Monday, September 24, 2012

Lady for a Day (1933)

Lady for a Day Poster 

There are some movies that you wouldn't go out of your way to recommend to a non-classic movie lover, but this is not one of them.  "Lady for a Day" stands the test of time: it's still just as funny and touching and fun to watch, almost 80 years after its release.  The fact that it is leagues ahead of the remake, "Pocketful of Miracles," doesn't hurt its case a bit.  I realize there are some of you out there who would rather read the dictionary than watch a black and white film.  If you're ever faced with the choice of watching this version of Damon Runyan's classic tale, or the very colorful version starring Glenn Ford and Bette Davis, I hope you'll listen to me and choose the 1933 offering.  I'd hate to have to say I told you so...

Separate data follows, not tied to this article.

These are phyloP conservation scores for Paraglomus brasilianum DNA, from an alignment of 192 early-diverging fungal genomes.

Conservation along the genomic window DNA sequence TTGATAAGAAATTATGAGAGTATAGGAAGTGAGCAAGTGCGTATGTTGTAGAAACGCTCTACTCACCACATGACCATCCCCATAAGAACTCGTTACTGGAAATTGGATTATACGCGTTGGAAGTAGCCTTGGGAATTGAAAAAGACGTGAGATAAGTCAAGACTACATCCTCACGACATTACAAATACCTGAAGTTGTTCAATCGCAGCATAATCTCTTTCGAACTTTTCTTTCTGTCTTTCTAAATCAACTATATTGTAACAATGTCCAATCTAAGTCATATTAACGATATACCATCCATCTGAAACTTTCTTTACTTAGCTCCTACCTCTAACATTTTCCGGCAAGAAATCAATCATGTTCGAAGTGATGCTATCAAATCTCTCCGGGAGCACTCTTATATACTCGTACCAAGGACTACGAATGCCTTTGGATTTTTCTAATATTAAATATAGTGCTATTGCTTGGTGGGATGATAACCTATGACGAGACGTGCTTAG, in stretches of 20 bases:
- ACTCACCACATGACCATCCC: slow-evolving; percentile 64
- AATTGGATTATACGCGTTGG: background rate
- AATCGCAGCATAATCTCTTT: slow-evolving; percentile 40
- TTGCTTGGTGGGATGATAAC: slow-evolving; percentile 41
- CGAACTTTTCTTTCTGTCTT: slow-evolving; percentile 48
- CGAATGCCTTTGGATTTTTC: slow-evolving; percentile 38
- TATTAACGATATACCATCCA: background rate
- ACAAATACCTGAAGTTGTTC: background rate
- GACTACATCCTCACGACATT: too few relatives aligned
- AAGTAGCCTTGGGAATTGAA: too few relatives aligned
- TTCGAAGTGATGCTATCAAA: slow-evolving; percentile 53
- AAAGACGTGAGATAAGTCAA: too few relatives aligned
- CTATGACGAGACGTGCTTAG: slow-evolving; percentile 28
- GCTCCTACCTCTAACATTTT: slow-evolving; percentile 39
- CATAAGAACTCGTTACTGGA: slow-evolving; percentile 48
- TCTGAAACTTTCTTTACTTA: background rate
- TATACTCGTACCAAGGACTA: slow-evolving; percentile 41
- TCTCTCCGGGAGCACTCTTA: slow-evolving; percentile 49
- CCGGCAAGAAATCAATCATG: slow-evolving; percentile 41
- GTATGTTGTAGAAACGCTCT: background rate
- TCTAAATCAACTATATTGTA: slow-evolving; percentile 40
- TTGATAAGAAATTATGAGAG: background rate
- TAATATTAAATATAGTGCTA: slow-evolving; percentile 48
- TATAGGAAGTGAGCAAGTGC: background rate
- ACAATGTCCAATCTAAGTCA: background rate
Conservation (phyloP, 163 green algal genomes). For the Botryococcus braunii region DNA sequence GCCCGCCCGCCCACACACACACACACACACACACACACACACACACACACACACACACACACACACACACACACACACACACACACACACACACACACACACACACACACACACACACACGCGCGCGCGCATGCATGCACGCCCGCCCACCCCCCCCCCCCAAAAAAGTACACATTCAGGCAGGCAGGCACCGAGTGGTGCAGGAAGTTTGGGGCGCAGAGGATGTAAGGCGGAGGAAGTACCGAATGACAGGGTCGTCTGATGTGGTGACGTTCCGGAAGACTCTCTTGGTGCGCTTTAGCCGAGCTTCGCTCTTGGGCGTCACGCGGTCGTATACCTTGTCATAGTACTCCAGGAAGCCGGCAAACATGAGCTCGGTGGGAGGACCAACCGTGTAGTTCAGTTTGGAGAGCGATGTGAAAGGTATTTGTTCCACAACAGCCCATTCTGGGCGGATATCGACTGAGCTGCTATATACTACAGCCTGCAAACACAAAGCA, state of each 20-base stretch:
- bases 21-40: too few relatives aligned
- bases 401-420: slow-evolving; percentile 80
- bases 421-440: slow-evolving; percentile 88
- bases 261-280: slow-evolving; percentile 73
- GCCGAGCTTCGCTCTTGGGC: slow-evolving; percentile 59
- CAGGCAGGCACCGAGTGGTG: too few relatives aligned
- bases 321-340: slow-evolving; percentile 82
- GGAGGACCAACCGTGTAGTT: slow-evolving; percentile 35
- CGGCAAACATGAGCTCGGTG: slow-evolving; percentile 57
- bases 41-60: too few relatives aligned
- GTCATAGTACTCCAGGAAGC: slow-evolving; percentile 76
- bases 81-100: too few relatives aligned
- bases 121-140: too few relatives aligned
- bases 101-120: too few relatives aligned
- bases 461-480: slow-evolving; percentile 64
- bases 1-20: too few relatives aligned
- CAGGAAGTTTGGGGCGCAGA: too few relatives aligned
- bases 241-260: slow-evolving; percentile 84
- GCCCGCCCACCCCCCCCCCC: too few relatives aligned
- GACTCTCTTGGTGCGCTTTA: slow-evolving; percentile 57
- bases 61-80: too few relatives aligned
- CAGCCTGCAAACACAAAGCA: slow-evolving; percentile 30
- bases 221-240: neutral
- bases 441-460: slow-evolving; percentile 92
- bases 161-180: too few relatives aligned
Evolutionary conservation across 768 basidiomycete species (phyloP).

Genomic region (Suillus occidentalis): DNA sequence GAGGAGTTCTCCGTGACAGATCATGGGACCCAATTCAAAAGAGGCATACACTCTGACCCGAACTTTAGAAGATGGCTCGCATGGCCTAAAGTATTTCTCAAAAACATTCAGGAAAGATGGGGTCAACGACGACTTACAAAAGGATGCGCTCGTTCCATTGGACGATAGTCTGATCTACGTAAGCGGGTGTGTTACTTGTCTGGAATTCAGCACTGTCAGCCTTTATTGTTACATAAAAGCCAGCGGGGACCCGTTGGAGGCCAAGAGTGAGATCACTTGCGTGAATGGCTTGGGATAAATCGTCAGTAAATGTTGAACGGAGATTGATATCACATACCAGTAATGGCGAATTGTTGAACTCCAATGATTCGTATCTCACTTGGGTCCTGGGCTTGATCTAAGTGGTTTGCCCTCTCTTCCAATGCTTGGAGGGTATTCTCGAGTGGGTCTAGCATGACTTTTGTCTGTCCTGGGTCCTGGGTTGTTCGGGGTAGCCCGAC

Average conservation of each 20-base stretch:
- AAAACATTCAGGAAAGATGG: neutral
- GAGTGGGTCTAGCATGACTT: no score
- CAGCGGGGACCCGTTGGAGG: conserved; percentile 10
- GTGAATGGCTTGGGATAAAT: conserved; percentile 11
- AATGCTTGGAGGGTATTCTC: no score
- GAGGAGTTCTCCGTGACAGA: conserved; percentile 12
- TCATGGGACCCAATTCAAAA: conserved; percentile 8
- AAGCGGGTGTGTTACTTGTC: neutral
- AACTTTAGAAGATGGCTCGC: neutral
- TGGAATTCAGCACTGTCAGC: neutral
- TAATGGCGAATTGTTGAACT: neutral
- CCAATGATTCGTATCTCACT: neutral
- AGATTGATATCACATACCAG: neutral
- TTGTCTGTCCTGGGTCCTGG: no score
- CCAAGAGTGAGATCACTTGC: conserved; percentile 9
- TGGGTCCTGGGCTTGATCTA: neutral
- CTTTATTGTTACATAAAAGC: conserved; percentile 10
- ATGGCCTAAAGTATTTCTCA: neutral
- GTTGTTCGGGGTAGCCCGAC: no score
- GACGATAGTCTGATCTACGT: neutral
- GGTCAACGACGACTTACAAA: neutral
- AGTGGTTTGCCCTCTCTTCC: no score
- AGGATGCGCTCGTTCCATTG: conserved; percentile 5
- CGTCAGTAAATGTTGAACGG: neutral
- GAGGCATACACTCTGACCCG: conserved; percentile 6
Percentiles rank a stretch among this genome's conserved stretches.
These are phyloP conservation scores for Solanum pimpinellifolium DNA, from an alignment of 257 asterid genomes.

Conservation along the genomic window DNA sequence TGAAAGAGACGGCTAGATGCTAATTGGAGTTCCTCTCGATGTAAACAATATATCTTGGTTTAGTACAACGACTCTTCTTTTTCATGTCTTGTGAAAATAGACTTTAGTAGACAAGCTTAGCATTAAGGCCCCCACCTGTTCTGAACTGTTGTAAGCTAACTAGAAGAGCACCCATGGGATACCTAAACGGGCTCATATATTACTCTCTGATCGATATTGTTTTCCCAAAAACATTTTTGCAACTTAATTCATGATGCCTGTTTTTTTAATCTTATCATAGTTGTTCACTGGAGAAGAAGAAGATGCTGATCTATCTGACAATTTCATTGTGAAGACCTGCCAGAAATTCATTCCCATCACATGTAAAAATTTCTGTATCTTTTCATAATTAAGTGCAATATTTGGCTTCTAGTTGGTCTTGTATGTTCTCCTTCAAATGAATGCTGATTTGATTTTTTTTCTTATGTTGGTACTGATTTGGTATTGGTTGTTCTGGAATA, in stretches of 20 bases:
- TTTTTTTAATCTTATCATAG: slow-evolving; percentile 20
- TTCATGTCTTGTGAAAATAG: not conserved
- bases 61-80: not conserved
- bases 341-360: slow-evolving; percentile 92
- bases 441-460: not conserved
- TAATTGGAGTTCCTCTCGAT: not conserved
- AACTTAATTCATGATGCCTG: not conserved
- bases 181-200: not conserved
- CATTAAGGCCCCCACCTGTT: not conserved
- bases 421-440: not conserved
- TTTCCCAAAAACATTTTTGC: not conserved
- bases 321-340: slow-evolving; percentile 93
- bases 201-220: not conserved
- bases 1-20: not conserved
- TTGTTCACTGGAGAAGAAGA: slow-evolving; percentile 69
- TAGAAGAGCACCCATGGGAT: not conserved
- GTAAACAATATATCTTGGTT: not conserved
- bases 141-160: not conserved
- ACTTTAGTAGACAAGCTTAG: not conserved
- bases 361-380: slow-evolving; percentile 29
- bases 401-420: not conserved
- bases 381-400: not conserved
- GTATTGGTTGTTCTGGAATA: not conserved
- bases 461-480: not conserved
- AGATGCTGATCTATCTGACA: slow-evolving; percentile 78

Set aside my strange affinity for Warren William, just for a moment, because while he gets top billing, this is hardly "his" movie.  That honor goes to May Robson, who is such an amazing Apple Annie that you really believe she goes from alcoholic apple seller to society dame.  Her Oscar nomination for the role was well-deserved.  The characters that surround her and help her fulfill her dream of fulfilling the dreams of her daughter add color and comedy to what could be just another maudlin tale of bad parenting gone right.  

Need I even mention that it was directed by Frank Capra?  I don't usually think of this as a Capra film, though, because it's the Damon Runyon story that stands out.  I love a movie with characters like "Happy" and "Missouri Martin" and "Shakespeare." It might be far removed from reality maybe, yet nothing is more real than the love a mother has for her daughter, and the power of community, no matter how rag-tag and offbeat.

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